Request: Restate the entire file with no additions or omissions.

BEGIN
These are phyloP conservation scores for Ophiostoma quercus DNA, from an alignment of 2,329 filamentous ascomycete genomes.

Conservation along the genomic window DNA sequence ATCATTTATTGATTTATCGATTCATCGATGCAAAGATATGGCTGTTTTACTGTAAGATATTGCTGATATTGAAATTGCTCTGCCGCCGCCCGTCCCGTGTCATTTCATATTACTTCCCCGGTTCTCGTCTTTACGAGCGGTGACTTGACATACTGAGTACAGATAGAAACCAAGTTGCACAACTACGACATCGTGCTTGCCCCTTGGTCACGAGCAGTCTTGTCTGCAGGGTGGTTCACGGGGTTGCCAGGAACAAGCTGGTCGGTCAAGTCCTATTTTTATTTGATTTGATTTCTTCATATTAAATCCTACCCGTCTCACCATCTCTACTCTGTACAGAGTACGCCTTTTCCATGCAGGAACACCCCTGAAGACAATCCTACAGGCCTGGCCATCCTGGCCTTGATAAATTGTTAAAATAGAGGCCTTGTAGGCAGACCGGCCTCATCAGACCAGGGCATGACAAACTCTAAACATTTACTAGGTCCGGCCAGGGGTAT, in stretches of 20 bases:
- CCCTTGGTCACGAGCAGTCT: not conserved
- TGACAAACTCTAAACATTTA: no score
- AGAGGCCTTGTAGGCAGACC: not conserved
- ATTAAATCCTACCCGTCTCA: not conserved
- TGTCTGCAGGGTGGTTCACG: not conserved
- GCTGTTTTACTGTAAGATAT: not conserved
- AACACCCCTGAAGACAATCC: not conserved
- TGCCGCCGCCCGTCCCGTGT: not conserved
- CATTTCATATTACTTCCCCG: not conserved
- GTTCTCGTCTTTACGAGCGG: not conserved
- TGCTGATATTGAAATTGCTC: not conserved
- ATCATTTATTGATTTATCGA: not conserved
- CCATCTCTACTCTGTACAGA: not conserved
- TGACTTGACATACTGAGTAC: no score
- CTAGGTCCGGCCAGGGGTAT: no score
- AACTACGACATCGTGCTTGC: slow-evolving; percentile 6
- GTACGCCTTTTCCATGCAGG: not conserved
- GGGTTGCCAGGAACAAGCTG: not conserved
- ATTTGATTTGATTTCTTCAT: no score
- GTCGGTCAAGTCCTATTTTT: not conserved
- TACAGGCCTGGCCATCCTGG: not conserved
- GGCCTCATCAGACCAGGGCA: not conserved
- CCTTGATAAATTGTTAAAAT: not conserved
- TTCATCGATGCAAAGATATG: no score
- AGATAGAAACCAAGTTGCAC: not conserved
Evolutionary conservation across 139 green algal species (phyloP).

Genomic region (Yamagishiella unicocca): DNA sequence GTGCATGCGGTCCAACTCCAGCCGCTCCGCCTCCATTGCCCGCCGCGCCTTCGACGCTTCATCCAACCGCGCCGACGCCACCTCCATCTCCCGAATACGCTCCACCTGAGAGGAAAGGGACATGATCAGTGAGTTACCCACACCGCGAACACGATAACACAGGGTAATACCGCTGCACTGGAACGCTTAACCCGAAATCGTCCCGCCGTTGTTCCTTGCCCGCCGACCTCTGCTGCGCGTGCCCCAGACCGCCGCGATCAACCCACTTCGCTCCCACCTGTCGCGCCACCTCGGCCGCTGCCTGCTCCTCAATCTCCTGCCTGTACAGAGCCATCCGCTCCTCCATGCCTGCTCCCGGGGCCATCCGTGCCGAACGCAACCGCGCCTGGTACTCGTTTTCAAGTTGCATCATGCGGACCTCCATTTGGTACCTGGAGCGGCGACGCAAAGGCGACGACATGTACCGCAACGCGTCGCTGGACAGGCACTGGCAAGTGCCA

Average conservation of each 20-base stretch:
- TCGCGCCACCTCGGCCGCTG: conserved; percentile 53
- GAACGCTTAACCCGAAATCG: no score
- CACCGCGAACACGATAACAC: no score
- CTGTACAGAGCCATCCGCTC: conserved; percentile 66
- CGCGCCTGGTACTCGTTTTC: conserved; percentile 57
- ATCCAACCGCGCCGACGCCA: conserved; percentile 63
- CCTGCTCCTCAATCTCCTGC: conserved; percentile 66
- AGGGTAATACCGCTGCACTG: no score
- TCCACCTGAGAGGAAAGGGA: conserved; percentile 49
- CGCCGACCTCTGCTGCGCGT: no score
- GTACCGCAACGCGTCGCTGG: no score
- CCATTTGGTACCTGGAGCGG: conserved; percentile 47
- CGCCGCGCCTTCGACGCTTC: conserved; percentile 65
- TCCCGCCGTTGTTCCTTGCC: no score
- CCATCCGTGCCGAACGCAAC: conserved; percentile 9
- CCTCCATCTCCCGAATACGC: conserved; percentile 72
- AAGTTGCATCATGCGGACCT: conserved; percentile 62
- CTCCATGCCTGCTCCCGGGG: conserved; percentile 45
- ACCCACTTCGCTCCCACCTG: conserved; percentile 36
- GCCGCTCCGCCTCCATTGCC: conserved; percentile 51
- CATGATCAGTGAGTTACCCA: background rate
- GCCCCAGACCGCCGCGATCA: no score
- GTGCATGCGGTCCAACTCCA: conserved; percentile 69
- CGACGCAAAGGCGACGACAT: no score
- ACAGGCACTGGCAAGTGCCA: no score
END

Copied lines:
These are phyloP conservation scores for Ophiostoma quercus DNA, from an alignment of 2,329 filamentous ascomycete genomes.

Conservation along the genomic window DNA sequence ATCATTTATTGATTTATCGATTCATCGATGCAAAGATATGGCTGTTTTACTGTAAGATATTGCTGATATTGAAATTGCTCTGCCGCCGCCCGTCCCGTGTCATTTCATATTACTTCCCCGGTTCTCGTCTTTACGAGCGGTGACTTGACATACTGAGTACAGATAGAAACCAAGTTGCACAACTACGACATCGTGCTTGCCCCTTGGTCACGAGCAGTCTTGTCTGCAGGGTGGTTCACGGGGTTGCCAGGAACAAGCTGGTCGGTCAAGTCCTATTTTTATTTGATTTGATTTCTTCATATTAAATCCTACCCGTCTCACCATCTCTACTCTGTACAGAGTACGCCTTTTCCATGCAGGAACACCCCTGAAGACAATCCTACAGGCCTGGCCATCCTGGCCTTGATAAATTGTTAAAATAGAGGCCTTGTAGGCAGACCGGCCTCATCAGACCAGGGCATGACAAACTCTAAACATTTACTAGGTCCGGCCAGGGGTAT, in stretches of 20 bases:
- CCCTTGGTCACGAGCAGTCT: not conserved
- TGACAAACTCTAAACATTTA: no score
- AGAGGCCTTGTAGGCAGACC: not conserved
- ATTAAATCCTACCCGTCTCA: not conserved
- TGTCTGCAGGGTGGTTCACG: not conserved
- GCTGTTTTACTGTAAGATAT: not conserved
- AACACCCCTGAAGACAATCC: not conserved
- TGCCGCCGCCCGTCCCGTGT: not conserved
- CATTTCATATTACTTCCCCG: not conserved
- GTTCTCGTCTTTACGAGCGG: not conserved
- TGCTGATATTGAAATTGCTC: not conserved
- ATCATTTATTGATTTATCGA: not conserved
- CCATCTCTACTCTGTACAGA: not conserved
- TGACTTGACATACTGAGTAC: no score
- CTAGGTCCGGCCAGGGGTAT: no score
- AACTACGACATCGTGCTTGC: slow-evolving; percentile 6
- GTACGCCTTTTCCATGCAGG: not conserved
- GGGTTGCCAGGAACAAGCTG: not conserved
- ATTTGATTTGATTTCTTCAT: no score
- GTCGGTCAAGTCCTATTTTT: not conserved
- TACAGGCCTGGCCATCCTGG: not conserved
- GGCCTCATCAGACCAGGGCA: not conserved
- CCTTGATAAATTGTTAAAAT: not conserved
- TTCATCGATGCAAAGATATG: no score
- AGATAGAAACCAAGTTGCAC: not conserved
Evolutionary conservation across 139 green algal species (phyloP).

Genomic region (Yamagishiella unicocca): DNA sequence GTGCATGCGGTCCAACTCCAGCCGCTCCGCCTCCATTGCCCGCCGCGCCTTCGACGCTTCATCCAACCGCGCCGACGCCACCTCCATCTCCCGAATACGCTCCACCTGAGAGGAAAGGGACATGATCAGTGAGTTACCCACACCGCGAACACGATAACACAGGGTAATACCGCTGCACTGGAACGCTTAACCCGAAATCGTCCCGCCGTTGTTCCTTGCCCGCCGACCTCTGCTGCGCGTGCCCCAGACCGCCGCGATCAACCCACTTCGCTCCCACCTGTCGCGCCACCTCGGCCGCTGCCTGCTCCTCAATCTCCTGCCTGTACAGAGCCATCCGCTCCTCCATGCCTGCTCCCGGGGCCATCCGTGCCGAACGCAACCGCGCCTGGTACTCGTTTTCAAGTTGCATCATGCGGACCTCCATTTGGTACCTGGAGCGGCGACGCAAAGGCGACGACATGTACCGCAACGCGTCGCTGGACAGGCACTGGCAAGTGCCA

Average conservation of each 20-base stretch:
- TCGCGCCACCTCGGCCGCTG: conserved; percentile 53
- GAACGCTTAACCCGAAATCG: no score
- CACCGCGAACACGATAACAC: no score
- CTGTACAGAGCCATCCGCTC: conserved; percentile 66
- CGCGCCTGGTACTCGTTTTC: conserved; percentile 57
- ATCCAACCGCGCCGACGCCA: conserved; percentile 63
- CCTGCTCCTCAATCTCCTGC: conserved; percentile 66
- AGGGTAATACCGCTGCACTG: no score
- TCCACCTGAGAGGAAAGGGA: conserved; percentile 49
- CGCCGACCTCTGCTGCGCGT: no score
- GTACCGCAACGCGTCGCTGG: no score
- CCATTTGGTACCTGGAGCGG: conserved; percentile 47
- CGCCGCGCCTTCGACGCTTC: conserved; percentile 65
- TCCCGCCGTTGTTCCTTGCC: no score
- CCATCCGTGCCGAACGCAAC: conserved; percentile 9
- CCTCCATCTCCCGAATACGC: conserved; percentile 72
- AAGTTGCATCATGCGGACCT: conserved; percentile 62
- CTCCATGCCTGCTCCCGGGG: conserved; percentile 45
- ACCCACTTCGCTCCCACCTG: conserved; percentile 36
- GCCGCTCCGCCTCCATTGCC: conserved; percentile 51
- CATGATCAGTGAGTTACCCA: background rate
- GCCCCAGACCGCCGCGATCA: no score
- GTGCATGCGGTCCAACTCCA: conserved; percentile 69
- CGACGCAAAGGCGACGACAT: no score
- ACAGGCACTGGCAAGTGCCA: no score